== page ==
If you are less than interested in great causes, it is a great story by a great author who has yet to make his presence felt in the English-speaking world. But really, that’s only a matter of time. (Oh, wait. I said I wasn’t going to tell you what I think of the story. Uh, sorry?)
And Toh EnJoe’s musings on rockets and the nature of writing itself are not the only excitement. Up-and-coming young Japanese authors of all stripes have contributed stories (including recently discussed Mieko Kawakami), and all kinds of amazing translators have donated their efforts to bring you these stories in English. So click through, read some great fiction and send what you can spare to the Japanese Red Cross, who are still hard at work in the hardest-stricken areas of northern Japan. Because a thing like the March 11 earthquake, you don’t just recover from that overnight.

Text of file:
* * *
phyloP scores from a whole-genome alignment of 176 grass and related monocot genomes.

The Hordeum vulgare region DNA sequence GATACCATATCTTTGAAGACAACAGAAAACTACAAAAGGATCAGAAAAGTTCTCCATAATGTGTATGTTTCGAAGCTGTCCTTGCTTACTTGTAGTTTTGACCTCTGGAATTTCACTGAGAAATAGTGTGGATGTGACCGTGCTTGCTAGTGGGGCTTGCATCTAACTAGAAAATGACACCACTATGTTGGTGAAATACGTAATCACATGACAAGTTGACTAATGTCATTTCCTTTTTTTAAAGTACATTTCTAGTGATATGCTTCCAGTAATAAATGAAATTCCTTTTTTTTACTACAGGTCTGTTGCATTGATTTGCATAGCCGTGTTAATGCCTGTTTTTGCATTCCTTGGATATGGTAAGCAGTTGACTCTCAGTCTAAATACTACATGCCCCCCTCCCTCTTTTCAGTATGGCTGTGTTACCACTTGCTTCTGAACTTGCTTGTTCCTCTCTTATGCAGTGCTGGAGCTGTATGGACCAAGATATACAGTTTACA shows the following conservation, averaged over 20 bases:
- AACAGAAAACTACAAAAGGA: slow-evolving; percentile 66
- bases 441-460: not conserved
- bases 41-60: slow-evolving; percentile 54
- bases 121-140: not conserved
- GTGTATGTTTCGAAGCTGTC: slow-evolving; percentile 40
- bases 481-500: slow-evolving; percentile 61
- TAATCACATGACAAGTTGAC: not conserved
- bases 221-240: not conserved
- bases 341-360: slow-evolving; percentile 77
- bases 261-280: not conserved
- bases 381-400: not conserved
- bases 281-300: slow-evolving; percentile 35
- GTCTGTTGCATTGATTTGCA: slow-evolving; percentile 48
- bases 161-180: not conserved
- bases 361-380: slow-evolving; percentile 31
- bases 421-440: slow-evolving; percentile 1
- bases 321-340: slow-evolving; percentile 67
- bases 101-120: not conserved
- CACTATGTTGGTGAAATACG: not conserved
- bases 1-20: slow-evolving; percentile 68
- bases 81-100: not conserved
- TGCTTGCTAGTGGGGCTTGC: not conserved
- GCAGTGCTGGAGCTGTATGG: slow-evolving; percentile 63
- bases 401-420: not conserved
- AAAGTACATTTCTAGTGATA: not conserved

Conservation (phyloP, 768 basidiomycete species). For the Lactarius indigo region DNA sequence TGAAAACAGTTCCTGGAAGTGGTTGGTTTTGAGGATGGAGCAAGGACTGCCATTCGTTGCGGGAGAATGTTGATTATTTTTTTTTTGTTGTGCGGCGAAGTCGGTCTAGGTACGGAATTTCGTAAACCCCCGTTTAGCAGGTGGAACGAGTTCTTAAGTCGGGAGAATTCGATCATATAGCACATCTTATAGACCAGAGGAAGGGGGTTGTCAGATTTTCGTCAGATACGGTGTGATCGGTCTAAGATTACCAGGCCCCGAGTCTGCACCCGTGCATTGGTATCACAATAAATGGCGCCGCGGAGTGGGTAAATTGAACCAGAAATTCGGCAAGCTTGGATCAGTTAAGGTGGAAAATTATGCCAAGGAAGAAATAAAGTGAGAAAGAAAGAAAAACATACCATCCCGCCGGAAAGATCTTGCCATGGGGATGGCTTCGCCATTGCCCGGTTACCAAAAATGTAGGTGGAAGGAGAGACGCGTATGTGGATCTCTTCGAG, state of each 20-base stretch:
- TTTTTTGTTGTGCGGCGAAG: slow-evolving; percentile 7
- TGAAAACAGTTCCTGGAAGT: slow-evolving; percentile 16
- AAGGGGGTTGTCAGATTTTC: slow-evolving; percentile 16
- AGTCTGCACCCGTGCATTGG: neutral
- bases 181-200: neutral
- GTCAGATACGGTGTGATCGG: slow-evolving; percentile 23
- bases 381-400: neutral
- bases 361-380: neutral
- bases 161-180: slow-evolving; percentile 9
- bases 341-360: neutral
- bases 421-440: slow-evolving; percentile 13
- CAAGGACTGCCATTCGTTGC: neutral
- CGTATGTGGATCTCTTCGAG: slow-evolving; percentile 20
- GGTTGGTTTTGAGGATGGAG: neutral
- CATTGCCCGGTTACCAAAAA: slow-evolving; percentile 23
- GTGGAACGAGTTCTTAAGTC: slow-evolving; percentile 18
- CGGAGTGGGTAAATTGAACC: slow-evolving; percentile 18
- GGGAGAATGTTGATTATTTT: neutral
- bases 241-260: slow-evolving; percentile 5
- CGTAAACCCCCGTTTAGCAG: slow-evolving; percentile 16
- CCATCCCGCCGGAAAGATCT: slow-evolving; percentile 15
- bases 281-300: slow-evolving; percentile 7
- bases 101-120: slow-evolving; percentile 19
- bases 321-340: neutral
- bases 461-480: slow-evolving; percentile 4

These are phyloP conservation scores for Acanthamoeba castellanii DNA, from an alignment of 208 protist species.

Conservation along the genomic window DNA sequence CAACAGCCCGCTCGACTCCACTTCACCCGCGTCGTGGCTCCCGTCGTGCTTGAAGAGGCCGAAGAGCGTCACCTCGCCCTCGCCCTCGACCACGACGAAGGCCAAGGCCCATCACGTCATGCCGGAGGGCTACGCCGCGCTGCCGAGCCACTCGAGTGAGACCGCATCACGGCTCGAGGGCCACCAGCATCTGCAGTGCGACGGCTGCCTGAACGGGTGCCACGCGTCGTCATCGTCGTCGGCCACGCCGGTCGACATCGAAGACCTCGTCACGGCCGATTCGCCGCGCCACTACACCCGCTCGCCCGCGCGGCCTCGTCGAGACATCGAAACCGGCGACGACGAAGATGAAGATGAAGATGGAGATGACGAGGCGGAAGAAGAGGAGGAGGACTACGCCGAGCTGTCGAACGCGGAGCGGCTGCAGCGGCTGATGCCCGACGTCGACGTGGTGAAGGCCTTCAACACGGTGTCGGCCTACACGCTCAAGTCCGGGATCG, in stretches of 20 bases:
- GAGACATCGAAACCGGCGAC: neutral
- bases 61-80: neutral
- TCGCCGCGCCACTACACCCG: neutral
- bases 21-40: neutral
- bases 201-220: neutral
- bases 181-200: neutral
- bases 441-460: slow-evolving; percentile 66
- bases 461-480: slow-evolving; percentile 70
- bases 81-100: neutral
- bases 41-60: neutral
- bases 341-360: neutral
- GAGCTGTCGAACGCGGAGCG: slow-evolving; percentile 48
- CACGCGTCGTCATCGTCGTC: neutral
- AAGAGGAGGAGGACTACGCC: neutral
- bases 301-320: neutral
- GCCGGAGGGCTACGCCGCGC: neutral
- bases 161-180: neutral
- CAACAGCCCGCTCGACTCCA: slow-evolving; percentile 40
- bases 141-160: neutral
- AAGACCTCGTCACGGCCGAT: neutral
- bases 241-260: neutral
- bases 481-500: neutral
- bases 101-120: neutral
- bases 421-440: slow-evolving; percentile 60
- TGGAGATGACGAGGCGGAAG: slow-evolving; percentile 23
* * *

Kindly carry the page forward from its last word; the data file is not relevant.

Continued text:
UPDATE: Guess who won the Akutagawa Prize! Mr. Toh EnJoe himself! (He is the guy on the left if you click on that link.) “Silverpoint” is not the story he won for, but it’s still a great story and pretty representative of his style. And it’s up on these interwebs for a good cause, so go download it already, and put some money in the Red Cross hat.
Dear person who found my blog by searching for “Saraiya Goyou scanlated”,
Please buy the book. It is called House of Five Leaves in English and it is only $12.99. That is not so steep for such a quality book. And the translation is top notch!
But I understand only all too well that sometimes, a person just does not have $12.99. That is a hard place for a book lover to be, but there is hope! It is a thing called a library and you can read books there for free! Incredible! If they do not have House of Five Leaves at your local library, you can ask them to get it for you. Most libraries take requests and are glad to hear from patrons about what they would like to see on the shelves.
So you know, you have options that would support the artist who made this terrific book, Natsume Ono, so that she can keep making terrific books.